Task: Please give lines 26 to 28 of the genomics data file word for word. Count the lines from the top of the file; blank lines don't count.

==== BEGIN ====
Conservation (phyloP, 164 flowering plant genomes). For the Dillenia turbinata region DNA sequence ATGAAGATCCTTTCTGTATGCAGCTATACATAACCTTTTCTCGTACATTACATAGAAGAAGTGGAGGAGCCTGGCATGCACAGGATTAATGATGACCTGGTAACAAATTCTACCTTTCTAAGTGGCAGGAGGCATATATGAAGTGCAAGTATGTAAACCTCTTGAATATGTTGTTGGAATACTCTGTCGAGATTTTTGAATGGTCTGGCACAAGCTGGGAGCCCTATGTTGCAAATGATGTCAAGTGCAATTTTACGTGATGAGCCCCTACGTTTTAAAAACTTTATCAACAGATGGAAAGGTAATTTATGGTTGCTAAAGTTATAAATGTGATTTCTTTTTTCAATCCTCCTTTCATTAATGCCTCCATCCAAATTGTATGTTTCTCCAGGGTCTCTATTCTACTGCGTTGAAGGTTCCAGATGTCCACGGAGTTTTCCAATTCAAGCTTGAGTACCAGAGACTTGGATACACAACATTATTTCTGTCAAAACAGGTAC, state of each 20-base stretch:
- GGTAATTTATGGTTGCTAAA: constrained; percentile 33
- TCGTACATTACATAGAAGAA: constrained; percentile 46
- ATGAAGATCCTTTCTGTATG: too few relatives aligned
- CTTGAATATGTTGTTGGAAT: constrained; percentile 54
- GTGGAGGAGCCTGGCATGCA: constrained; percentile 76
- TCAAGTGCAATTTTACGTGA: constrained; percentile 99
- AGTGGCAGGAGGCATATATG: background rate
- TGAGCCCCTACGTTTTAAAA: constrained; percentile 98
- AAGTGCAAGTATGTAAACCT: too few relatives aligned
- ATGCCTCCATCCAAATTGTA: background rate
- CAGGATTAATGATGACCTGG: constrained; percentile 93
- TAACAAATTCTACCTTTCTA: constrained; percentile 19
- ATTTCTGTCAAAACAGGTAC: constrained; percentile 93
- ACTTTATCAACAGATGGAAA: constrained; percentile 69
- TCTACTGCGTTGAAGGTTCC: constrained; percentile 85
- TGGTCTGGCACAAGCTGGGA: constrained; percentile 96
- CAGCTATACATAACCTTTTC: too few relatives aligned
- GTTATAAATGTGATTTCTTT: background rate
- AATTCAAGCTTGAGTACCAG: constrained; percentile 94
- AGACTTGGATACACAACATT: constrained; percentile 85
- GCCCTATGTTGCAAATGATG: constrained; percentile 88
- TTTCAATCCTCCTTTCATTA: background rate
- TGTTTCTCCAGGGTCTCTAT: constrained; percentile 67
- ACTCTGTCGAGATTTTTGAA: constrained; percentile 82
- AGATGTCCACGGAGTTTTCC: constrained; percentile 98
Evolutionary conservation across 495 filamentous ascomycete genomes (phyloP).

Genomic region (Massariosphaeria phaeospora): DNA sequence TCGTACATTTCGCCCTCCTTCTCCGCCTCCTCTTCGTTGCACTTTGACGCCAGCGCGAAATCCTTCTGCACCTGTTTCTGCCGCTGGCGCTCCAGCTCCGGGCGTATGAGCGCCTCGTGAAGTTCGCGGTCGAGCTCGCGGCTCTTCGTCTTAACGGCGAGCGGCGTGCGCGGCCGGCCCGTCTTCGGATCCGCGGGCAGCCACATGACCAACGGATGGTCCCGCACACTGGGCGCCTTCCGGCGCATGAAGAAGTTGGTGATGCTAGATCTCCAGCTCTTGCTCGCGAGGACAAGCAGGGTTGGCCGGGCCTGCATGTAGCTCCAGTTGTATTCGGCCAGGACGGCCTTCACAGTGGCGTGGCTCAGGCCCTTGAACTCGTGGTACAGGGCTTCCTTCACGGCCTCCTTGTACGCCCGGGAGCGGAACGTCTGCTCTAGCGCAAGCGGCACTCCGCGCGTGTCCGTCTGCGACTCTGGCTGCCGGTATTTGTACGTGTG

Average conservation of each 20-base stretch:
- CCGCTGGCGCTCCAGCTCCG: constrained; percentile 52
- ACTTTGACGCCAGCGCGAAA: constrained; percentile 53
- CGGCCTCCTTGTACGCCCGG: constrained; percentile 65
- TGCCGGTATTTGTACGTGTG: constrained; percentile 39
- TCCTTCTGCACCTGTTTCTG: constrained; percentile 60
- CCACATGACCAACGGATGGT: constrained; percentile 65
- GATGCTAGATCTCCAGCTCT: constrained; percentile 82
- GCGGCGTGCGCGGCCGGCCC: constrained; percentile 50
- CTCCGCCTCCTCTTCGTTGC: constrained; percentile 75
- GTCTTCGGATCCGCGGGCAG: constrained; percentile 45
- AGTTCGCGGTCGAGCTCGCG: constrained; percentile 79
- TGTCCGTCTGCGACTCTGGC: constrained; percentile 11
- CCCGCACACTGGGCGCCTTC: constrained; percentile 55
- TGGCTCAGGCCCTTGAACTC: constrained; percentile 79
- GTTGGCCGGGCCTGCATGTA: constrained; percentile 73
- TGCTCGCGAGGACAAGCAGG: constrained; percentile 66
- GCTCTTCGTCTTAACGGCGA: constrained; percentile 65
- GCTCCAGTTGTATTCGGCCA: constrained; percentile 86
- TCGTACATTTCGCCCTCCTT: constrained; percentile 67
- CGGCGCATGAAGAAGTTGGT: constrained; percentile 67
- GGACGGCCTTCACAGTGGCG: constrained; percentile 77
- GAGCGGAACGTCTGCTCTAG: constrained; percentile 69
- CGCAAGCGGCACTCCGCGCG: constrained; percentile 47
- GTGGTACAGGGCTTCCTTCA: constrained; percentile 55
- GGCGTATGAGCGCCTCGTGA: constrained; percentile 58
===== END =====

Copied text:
- AGATGTCCACGGAGTTTTCC: constrained; percentile 98
Evolutionary conservation across 495 filamentous ascomycete genomes (phyloP).

Genomic region (Massariosphaeria phaeospora): DNA sequence TCGTACATTTCGCCCTCCTTCTCCGCCTCCTCTTCGTTGCACTTTGACGCCAGCGCGAAATCCTTCTGCACCTGTTTCTGCCGCTGGCGCTCCAGCTCCGGGCGTATGAGCGCCTCGTGAAGTTCGCGGTCGAGCTCGCGGCTCTTCGTCTTAACGGCGAGCGGCGTGCGCGGCCGGCCCGTCTTCGGATCCGCGGGCAGCCACATGACCAACGGATGGTCCCGCACACTGGGCGCCTTCCGGCGCATGAAGAAGTTGGTGATGCTAGATCTCCAGCTCTTGCTCGCGAGGACAAGCAGGGTTGGCCGGGCCTGCATGTAGCTCCAGTTGTATTCGGCCAGGACGGCCTTCACAGTGGCGTGGCTCAGGCCCTTGAACTCGTGGTACAGGGCTTCCTTCACGGCCTCCTTGTACGCCCGGGAGCGGAACGTCTGCTCTAGCGCAAGCGGCACTCCGCGCGTGTCCGTCTGCGACTCTGGCTGCCGGTATTTGTACGTGTG